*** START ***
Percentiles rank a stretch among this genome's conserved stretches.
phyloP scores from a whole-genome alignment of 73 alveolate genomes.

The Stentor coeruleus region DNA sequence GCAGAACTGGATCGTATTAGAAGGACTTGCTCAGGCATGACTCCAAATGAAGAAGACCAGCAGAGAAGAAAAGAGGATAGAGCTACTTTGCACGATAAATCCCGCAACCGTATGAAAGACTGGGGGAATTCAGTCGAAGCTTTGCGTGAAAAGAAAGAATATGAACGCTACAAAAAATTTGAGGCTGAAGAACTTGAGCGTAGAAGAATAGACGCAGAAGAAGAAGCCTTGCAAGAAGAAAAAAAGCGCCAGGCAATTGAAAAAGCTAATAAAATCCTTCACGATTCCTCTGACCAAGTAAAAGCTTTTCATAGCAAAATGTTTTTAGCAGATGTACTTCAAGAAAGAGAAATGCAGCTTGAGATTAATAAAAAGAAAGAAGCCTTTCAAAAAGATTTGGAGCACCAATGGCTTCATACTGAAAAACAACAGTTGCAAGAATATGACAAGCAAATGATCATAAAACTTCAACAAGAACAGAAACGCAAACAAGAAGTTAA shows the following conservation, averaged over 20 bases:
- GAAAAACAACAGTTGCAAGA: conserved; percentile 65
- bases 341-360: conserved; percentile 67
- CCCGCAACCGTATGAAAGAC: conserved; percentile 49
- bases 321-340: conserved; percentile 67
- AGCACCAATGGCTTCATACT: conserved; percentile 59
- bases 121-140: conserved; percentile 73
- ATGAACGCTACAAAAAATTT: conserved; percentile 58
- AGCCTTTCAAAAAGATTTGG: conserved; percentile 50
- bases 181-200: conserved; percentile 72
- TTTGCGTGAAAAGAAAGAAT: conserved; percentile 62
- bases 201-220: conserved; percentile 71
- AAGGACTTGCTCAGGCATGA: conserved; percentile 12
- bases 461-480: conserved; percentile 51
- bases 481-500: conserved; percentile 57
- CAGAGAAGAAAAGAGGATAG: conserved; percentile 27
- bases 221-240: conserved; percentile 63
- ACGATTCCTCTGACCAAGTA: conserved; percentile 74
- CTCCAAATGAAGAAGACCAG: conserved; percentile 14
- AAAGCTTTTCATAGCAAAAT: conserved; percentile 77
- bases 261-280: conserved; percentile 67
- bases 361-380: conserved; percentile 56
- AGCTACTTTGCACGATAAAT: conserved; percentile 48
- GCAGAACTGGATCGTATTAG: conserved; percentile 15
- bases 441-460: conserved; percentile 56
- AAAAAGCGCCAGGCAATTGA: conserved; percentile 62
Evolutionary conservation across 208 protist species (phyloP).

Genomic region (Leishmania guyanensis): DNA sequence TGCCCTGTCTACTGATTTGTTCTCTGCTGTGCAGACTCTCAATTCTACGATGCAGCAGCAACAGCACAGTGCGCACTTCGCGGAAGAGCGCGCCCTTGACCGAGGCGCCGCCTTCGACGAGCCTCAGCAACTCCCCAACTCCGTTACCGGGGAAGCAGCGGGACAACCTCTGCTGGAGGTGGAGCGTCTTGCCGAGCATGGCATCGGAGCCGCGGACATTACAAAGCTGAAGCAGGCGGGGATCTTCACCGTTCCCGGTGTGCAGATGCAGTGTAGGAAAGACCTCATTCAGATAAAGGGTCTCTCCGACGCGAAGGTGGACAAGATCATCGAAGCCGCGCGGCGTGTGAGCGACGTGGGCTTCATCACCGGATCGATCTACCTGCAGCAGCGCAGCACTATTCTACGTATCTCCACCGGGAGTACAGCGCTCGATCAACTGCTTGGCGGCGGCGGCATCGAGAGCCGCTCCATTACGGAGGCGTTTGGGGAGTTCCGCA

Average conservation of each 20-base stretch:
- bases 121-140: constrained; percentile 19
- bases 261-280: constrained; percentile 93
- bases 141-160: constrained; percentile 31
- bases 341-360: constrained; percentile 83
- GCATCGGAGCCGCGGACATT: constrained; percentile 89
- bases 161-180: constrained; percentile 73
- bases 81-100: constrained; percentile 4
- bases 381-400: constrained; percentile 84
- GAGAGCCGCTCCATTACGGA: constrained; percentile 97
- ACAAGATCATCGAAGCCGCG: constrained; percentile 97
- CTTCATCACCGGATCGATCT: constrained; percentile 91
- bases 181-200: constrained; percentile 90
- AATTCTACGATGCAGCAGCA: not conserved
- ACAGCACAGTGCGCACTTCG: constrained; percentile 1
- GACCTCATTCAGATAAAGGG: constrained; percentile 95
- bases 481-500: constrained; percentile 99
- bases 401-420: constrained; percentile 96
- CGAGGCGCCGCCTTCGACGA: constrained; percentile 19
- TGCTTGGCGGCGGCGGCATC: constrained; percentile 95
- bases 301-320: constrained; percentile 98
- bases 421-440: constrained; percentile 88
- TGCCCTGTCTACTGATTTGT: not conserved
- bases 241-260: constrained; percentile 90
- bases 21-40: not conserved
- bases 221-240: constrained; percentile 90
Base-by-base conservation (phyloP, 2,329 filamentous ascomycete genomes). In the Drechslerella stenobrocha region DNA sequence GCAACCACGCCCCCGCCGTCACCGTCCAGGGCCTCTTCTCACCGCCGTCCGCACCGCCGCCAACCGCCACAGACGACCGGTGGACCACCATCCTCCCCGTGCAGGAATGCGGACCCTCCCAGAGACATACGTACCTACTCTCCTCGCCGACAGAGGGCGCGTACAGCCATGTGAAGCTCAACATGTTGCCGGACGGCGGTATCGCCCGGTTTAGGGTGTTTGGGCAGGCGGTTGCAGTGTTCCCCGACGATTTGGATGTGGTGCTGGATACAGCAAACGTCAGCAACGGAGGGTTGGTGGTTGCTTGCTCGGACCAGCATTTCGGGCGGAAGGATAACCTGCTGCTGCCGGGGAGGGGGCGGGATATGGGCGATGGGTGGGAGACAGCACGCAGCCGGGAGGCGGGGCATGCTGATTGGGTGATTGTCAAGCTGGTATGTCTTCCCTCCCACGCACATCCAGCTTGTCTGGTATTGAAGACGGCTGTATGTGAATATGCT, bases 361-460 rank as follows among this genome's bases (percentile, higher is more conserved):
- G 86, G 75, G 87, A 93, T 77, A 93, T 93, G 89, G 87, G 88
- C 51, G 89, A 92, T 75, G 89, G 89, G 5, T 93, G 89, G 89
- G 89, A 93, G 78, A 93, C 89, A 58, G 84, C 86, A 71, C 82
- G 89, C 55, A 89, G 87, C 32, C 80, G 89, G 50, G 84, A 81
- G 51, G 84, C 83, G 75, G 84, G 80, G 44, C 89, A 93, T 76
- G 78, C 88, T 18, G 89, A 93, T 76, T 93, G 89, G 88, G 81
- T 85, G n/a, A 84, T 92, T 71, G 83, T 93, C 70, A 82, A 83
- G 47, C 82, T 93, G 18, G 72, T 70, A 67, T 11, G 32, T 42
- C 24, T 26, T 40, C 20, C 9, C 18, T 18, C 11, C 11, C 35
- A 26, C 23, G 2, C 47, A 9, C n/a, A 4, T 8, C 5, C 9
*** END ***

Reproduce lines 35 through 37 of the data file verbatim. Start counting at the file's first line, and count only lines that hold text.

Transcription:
- bases 341-360: constrained; percentile 83
- GCATCGGAGCCGCGGACATT: constrained; percentile 89
- bases 161-180: constrained; percentile 73